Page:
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Why I accepted Islam?
I will endeavour in this short article to outline briefly the circumstances which led to my finally embracing Islam, trusting that same may prove of some interest both to my Muslim and non-Muslim readers.
I was brought up from early childhood in an atmosphere of religion, as it was intended that I should ultimately enter the priesthood, but God willed it otherwise, and instead I entered my present profession; therefore, at least, I cannot be accused of taking my consequent step without full knowledge of the facts.
My work and studies having created fresh interests in my life, I naturally found less time at my disposal to devote to religion than hitherto, and, consequently, as time passed finding myself free of the religious influences of my younger days, I began to reason for myself, and eventually I found that I was questioning even the most fundamental principles of a religion which I had until then accepted verbatim; but nevertheless I still continued to fulfill my obligations to God.
About this time came the Great War, and I was drafted with my Regiment on service to the Near East. During this period (some four years) I had the extreme good fortune to make several good friends in Cairo, and it was the result of discussions I had with these good people, who explained to me certain passages of the Holy Qur' an, that sowed the seeds in my mind of the doctrines of a religion which I was destined some years later to adopt.
Upon resuming my civil occupation, there followed a period In my life in which, owing to the renewal of my studies and my work, I found little time to devote to the serious study of religious matters; and when I ultimately did, I found that I was no longer able to reconcile myself to the teachings of the Christian Faith, and, as a result, I discontinued my attendance at Church, as I was convinced that any other course under the circumstances was hypocritical.
It was some time later that I recalled to my mind the earlier discussions that I had with myoId Egyptian friends, so, in the hope of gaining enlightenment, I devoted a considerable amount of my spare time to a thorough study of an English translation of the Holy Qur' an, and as I read over and over again certain of the words of the Holy Prophet Muhammad (peace be upon Him!) I could not help but see that here at last in Islam I had found the true faith for which I had been seeking so long. And the knowledge gave me a totally different outlook on life, as if, after groping endlessly about dark and obscure byways, I had at last come upon a bright and illuminated thoroughfare.
It was not long after this that I visited the Mosque at Woking and consulted Maulvi Abdul-Majid, to whom I would like to record my appreciation of his kind advice and assistance, and thereupon joined the Holy Brotherhood of Islam. "All praise to Allah!" And from that day, needless to say, r have felt a different being, having a purpose in life.
I will not attempt to discuss here the fundamental principles of Islam which I am content to leave in more able hands. There is a point, however, which to my mind deserves mention, as one who has closely followed the religious observances of both Muslims and Christians. That whilst an average Christian having attended Church Service on a Sunday, which is invariably carried through by a Clergyman and in which the worshipper often takes a rather inactive part, he or she considers their obligation to God fulfilled until the following Sunday. Whereas by comparison the Muslim prays regularly each day individually, either in a Mosque or in the privacy of his home, and even when Friday prayers are said in congregation this individuality is still retained, each Muslim praying independently to Allah without the need of any intermediary or elaborate ritual.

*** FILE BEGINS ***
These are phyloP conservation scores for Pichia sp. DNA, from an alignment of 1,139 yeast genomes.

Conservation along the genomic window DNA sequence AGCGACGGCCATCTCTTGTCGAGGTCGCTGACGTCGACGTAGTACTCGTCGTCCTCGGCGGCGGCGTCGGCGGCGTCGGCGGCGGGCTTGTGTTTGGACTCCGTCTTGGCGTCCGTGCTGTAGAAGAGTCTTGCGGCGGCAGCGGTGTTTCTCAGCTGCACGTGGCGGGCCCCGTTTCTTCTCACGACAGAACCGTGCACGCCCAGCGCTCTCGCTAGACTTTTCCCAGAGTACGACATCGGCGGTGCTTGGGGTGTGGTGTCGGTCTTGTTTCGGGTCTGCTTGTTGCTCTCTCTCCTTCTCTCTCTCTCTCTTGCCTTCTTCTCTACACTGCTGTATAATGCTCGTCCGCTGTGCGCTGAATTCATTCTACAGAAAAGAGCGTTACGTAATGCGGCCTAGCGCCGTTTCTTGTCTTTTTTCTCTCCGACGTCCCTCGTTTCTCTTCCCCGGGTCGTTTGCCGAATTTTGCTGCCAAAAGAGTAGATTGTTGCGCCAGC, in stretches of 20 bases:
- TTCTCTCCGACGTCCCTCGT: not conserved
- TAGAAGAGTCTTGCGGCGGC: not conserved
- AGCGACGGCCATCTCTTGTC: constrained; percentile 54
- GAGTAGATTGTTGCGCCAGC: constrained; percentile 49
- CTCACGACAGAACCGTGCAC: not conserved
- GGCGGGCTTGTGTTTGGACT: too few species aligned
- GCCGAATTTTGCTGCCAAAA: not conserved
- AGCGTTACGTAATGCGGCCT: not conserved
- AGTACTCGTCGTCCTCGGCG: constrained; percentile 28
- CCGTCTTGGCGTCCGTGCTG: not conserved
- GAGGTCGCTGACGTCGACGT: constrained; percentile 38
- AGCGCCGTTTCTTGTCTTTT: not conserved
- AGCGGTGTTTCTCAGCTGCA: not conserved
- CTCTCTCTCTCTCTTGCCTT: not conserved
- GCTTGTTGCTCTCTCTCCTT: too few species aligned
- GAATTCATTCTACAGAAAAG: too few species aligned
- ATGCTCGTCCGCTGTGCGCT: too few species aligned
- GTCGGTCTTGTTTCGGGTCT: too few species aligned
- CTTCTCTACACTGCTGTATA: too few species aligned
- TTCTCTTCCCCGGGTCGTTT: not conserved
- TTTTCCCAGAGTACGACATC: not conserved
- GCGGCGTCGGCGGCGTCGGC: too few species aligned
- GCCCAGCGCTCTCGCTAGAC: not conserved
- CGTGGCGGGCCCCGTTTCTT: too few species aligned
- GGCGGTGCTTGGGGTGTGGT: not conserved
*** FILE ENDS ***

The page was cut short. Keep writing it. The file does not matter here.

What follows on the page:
I would like to say that I feel confident, that if only people in this and other Western countries can be brought to appreciate the full meaning of Islam, and what it stands for, the ranks of Islam will be daily swelled, only unfortunately there is a vast amount of misapprehension in the minds of many Free Thinkers and others who still cling to their old creed simply because they require the moral courage ,to abandon a faith, with the principles of which they are' at variance, and to embrace Islam.
Not one of the least ofthese is the idea that Islam is peculiar to the Oriental races and not adapted for everyday life in Western countries. This is, of course, a wrong notion, but it, nevertheless, exists in the minds of the majority and requires contradiction in a practical form, and that is to publish for the benefit of the uninitiated the fact that members like myself have joined and are still joining the ranks of Islam and thus give added confidence to our potential brethren of tomorrow.
It is, therefore, essential, to my mind, for this reason alone, if no other, that a building, worthy of Islam, should be acquired and maintained in Central London, where all Muslims could meet and, what is more, by publicity nonMuslims should be attracted in numbers to listen to worthy propounds of the Holy Faith and also see the Faithful ones at prayer, thus giving confidence to those who have a wrong conception of Muslim prayers.
Without such an effort as this, numbers will be lost to Islam, as how otherwise are we to get in touch with those who are wavering in their beliefs and are awaiting enlightenment. For surely I am only one example of hundreds of thousands.
What is more, the prestige of Islam is to be borne in mind. The capital of the British Empire and the center of the world without an edifice worthy ofIslam? Unbelievable!
Walker H. Williams
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